You and other RDA members will interview your grandmothers, neighbors, great aunts, mothers, and anyone else who can tell you how they, their parents, and their grandparents diapered their babies.

Using the detailed Project Guidelines, you can plan and carry out an interview that will become part of a larger collection. A printed copy of the Project Guidelines is available to every Real Diaper Association member, and anyone may download a copy on the RDA web site at

For support and motivation, we suggest that you gather members of your Real Diaper Circle, friends, or family to help you with the project, but you are welcome to set out alone to find and interview those who know about cloth diapers.

Oh Yes You Can!

RDA has provided a carefully detailed guide to help you every step of the way as you prepare your plan, record an interview with your grandmother, and document your interview to make it useful to those who will listen to it in the future. Use the Getting Started guide online or follow the steps in the Project Guidelines book.

1. Read about the project
2. Make a plan to participate
3. Find local support
4. Arrange an interview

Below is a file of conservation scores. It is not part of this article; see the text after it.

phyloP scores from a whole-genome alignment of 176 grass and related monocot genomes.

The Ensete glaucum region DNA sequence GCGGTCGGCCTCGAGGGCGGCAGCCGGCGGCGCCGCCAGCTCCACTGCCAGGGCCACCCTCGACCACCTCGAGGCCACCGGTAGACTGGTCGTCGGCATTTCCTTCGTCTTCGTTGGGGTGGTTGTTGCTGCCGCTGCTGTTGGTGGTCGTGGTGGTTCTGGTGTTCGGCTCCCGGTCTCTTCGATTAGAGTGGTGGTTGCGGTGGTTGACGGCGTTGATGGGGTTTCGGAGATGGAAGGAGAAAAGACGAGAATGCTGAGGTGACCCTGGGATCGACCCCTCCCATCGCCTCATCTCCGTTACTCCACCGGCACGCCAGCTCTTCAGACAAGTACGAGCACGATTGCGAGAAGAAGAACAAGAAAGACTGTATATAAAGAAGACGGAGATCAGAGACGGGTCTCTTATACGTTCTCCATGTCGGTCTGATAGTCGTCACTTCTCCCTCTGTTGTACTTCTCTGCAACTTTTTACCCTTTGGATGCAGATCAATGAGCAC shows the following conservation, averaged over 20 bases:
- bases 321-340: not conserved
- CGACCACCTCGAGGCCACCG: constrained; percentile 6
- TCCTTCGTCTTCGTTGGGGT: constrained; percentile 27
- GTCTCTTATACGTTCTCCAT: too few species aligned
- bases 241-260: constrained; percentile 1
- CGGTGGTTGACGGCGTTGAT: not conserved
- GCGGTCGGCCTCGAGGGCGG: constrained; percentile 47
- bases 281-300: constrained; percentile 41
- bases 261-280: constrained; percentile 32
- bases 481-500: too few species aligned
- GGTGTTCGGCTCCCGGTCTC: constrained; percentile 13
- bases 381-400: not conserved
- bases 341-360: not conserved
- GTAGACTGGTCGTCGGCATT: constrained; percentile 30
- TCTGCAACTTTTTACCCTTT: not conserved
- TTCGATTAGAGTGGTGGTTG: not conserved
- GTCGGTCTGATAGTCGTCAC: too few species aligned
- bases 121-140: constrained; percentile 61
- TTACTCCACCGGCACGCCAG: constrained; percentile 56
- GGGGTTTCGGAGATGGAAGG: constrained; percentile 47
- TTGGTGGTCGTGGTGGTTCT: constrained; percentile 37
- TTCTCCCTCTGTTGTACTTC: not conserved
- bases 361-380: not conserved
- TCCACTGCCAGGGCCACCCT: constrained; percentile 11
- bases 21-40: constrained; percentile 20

5. Gather your equipment
6. Interview your grandmother (or someone else)
7. Organize your interview materials and send them in
8. Seek publicity by telling everyone what you have done

In this first of four articles on the project, we encourage you to read about the project and make your own plan to participate. We have created a Project Plan form to help you keep track of what you will do. This is available as part of the Project Guidelines or by separate download on the RDA website in .pdf or MS Word .doc formats. Once you decide who to interview, you will probably want to do some research on the time period when she diapered her babies. You will also find a Research Log to help you track what you find. When your plan is ready, share it with the Project Manager so she can offer help and support. You will find more details on each of these steps in the Project Guidelines.

In our next article, we will cover preparation and interviewing. In the meantime, prepare to join in this great project and learn more about cloth diapering. Your grandmother should know.

Project Manager

Lori Taylor is the Founder as well as the current Chair of the Board of Directors of Real Diaper Association. Before she jumped into the cloth diaper industry in 2000 as a manufacturer and retailer, Lori earned a doctorate in American Studies. Lori also has graduate training in Folklore and Oral History. She worked for the Smithsonian Institutionís Center for Folklife and Cultural Heritage as an archivist, and she has also worked on many oral history and folklife projects. Lori has determined from the beginning that Real Diaper Association would draw on the existing knowledge of cloth diapers to inform contemporary diapering. The Your Grandmother Should Know project is one of the major educational projects Lori has planned to create a solid foundation in RDAís first five years.

Read more about the project and download Project Guidelines from the RDA website.

For more information, contact Lori at